Take the 101 north from San Francisco, crossing the Golden Gate Bridge and passing through the suburbs of Marin and the vineyards of Sonoma and Mendocino. The trees along the road grow increasingly imposing as you wind your way through the rural landscape, and when you find yourself surrounded by ancient 300-foot-tall redwoods, you’ll know you’ve reached Humboldt County.
Back-to-the-land hippies have been cultivating cannabis in these forested hills since the late 1960s. Over the years, their small family farms been joined by an influx of large-scale grows that wreak environmental havoc while churning out a steady supply of subpar pot.
With a glut of cheap weed bringing down the price per pound, many farmers have compensated by growing more plants, sacrificing quality for quantity. Meanwhile, dispensaries throughout California place a premium on flowers grown in warehouses under electric lights. Flowers grown outdoors are presented as an economical alternative to top-shelf indoor.
Rather than accept a lower price for premium sungrown, some farmers pass their product off as indoor, while much of Northern California’s outdoor crop is sold on the black market in other states. Since dispensaries are unwilling to pay for Humboldt’s finest, it has gone unrecognized within the legal cannabis industry.
“Our legacy and our heritage and our culture of growing the world’s best weed was going down the drain,” says Chrystal Ortiz. Ortiz is the operations manager for True Humboldt, a brand representing organic sungrown cannabis sourced from a network of small farms.
After contending with the risks and traumas of prohibition, these farmers now face the dangers of commercialization. With legalization and new regulations on the horizon, the inevitability of corporate cannabis looms larger than ever.
“I’ve been farming for 26 years — my whole adult life,” says Stephen Dillon. “My family’s been in Humboldt for five generations. The timber’s gone, the fishing’s gone, so this is just what we do.”
Dillon helped create the Humboldt Sun Growers Guild, an agricultural cooperative of local cannabis farmers, in order to protect their livelihood. Banding together puts members in a better position to make their voices heard and restore the county’s reputation for herbal excellence.
“Corporate agriculture takes over and the first thing they do is wipe out the small farmers. That’s the history of America,” he says. Corporate agriculture means mass production, cheap labor, and heavy use of synthetic fertilizers and toxic pesticides. “It’s sort of the antithesis of what we’re doing. But we’ve been growing pot through thick and thin for 40 or 50 years, and we’re really good at it.”
The Humboldt Sun Growers Guild helps farmers obtain necessary permits, operate in compliance with current laws, and implement responsible practices such as proper water storage. As an association of more than 200 small farms, they are able to negotiate bulk discounts on supplies and equipment. The guild also works with government officials and advocates on behalf of its members.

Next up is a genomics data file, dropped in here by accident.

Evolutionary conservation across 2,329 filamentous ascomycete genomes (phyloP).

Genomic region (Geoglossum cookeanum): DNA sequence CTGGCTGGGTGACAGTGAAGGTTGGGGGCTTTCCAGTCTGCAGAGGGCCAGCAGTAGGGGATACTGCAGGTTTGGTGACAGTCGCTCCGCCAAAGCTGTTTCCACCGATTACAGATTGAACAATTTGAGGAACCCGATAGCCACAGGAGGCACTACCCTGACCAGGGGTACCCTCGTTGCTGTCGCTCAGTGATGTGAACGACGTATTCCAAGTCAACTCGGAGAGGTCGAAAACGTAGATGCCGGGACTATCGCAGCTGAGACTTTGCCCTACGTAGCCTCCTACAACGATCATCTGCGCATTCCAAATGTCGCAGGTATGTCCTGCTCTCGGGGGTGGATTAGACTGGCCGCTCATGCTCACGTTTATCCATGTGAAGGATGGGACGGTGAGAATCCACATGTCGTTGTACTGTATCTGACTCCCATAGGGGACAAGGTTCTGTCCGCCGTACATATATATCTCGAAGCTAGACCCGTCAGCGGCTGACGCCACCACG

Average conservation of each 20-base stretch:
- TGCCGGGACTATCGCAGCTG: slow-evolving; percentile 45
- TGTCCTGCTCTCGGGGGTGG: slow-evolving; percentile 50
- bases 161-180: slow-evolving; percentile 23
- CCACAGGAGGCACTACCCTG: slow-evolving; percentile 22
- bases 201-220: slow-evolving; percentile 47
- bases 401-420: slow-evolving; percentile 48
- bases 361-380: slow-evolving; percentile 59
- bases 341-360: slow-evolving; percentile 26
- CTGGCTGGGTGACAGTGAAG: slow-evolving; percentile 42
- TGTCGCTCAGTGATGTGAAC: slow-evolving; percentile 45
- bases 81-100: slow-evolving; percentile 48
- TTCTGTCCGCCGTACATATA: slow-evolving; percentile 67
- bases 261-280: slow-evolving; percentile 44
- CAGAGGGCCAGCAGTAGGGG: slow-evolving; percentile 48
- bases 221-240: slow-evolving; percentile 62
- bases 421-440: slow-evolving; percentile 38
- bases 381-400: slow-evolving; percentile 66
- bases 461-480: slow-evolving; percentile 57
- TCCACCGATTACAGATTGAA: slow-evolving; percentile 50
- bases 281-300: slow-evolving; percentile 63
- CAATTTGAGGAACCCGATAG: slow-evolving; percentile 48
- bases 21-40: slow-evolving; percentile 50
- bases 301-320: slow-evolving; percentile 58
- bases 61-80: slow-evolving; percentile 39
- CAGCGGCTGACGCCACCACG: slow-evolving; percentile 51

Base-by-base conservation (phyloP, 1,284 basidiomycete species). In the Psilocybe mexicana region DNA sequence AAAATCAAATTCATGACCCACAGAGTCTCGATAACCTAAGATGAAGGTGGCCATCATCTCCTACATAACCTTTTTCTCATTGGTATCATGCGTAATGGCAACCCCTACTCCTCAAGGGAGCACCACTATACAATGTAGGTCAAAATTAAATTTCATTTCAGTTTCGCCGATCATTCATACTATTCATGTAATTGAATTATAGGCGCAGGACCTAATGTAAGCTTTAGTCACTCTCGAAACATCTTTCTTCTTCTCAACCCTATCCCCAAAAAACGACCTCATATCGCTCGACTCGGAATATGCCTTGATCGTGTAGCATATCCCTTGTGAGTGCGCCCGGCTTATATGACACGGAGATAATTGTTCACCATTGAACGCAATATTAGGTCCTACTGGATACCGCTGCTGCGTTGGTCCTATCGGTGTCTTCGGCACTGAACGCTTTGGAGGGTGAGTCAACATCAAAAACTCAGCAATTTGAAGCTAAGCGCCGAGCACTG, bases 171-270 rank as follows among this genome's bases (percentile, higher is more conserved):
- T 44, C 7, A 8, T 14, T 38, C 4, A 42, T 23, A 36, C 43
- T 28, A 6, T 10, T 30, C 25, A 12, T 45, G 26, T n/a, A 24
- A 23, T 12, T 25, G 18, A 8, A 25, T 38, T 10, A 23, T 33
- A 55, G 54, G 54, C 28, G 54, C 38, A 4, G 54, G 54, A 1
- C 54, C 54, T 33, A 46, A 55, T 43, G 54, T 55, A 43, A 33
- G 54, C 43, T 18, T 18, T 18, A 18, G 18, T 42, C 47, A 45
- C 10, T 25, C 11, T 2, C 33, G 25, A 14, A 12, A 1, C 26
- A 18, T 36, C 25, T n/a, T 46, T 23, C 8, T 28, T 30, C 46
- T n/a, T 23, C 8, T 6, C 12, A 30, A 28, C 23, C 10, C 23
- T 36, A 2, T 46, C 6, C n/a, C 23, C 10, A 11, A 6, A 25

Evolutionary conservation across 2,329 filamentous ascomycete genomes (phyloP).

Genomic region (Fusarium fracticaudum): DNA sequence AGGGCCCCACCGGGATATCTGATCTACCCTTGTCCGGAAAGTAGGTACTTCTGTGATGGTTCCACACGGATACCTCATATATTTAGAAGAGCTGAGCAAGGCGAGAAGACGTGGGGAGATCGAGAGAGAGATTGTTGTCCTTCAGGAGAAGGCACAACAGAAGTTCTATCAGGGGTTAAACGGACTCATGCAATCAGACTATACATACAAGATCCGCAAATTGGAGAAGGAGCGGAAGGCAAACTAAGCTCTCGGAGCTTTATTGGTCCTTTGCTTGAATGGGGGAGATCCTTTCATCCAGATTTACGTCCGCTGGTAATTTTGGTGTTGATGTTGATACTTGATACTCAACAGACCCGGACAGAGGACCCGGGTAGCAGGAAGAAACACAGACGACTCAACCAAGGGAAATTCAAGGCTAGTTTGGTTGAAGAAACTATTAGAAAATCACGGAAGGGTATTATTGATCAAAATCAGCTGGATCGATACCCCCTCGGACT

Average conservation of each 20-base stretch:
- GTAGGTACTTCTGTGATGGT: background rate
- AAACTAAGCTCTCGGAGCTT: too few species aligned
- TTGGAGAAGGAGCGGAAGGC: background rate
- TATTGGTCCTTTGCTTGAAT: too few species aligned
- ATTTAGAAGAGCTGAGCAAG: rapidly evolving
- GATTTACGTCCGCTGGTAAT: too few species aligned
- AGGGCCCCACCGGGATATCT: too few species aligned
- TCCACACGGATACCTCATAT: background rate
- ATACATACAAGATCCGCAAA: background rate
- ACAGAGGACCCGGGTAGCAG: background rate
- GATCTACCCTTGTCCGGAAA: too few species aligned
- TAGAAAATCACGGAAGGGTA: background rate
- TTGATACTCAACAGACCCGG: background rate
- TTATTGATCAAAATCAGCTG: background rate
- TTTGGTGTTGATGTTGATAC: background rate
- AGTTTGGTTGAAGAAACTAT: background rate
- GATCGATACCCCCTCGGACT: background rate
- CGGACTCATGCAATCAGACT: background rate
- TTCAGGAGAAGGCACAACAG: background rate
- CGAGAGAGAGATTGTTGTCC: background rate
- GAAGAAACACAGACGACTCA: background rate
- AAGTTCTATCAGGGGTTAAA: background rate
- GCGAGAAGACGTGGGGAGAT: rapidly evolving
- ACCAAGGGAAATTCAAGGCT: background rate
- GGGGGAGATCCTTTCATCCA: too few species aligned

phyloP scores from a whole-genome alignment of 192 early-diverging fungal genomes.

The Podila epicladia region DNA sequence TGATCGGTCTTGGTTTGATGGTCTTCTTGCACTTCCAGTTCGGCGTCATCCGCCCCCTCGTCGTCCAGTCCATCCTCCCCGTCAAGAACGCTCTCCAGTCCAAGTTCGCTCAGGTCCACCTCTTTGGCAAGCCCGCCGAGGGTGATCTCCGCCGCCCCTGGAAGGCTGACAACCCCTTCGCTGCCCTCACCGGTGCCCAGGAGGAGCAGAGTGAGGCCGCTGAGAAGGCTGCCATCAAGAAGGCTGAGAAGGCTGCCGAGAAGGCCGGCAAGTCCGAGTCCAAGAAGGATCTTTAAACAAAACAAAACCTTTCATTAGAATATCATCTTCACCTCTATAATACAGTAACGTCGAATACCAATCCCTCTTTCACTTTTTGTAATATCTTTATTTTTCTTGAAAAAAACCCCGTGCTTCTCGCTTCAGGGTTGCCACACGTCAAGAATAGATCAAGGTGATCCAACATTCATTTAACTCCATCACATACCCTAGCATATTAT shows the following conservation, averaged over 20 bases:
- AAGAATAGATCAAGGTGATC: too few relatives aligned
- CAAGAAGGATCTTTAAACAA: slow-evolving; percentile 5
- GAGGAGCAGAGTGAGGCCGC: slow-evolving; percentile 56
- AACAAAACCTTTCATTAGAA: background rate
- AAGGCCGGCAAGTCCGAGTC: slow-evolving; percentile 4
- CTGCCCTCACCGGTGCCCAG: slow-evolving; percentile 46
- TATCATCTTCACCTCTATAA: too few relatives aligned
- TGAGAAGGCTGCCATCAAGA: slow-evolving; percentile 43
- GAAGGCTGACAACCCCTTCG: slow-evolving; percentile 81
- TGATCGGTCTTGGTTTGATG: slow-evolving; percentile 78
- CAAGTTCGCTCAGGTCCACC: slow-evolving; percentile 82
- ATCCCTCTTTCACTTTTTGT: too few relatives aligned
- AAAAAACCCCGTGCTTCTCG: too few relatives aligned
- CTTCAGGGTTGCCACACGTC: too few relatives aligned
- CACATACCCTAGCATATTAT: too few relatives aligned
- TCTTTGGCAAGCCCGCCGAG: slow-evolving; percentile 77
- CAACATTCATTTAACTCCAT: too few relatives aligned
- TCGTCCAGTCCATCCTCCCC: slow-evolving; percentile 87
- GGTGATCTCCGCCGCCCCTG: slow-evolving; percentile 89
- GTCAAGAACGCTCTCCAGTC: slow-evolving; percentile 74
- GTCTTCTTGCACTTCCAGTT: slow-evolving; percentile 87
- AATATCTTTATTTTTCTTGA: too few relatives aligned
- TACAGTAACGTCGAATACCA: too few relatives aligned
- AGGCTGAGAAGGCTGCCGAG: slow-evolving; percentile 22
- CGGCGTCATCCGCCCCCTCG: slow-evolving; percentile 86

Guild members are invited to submit their flowers to be distributed through True Humboldt. True Humboldt secures shelf space at dispensaries and handles branding, marketing, and quality control. Each unit includes lab results and a QR code that patients can scan for information about the farm of origin.
“It’s not easy,” Ortiz says. “I get shut down from dispensaries every day that will say to me: my patients don’t like outdoor, my patients like indoor.” She and her colleagues believe that more patients would choose organic sungrown cannabis if it were clearly labeled. “We felt like the consumer wasn’t being told the truth and wasn’t given an option to support sustainable family farms.”
True Humboldt provides branded retail packaging, but many dispensaries prefer to use their own. Some have compromised by placing a True Humboldt sticker on the package or the True Humboldt logo on the menu. Almost none are willing to display a poster addressing the carbon footprint of indoor cultivation.
While dispensaries may be reluctant to promote the benefits of sungrown, cultivators are coming forward to claim credit for their craftsmanship. For some Humboldt families, growing cannabis has been a way of life for generations. The passion, dedication, and expertise they bring to their gardens result in exceptional flowers.
“All of the sudden, as the fear and the shadows of the drug war start to fall away,” Ortiz sees peers wearing t-shirts printed with the names of their farms. “Their gates are going to go from being shrouded with weeds and poison oak to tree-lined driveways.” She expects that this newfound ability to take pride in their work “is going to have profound impact on our environment and on the social fabric of our community.”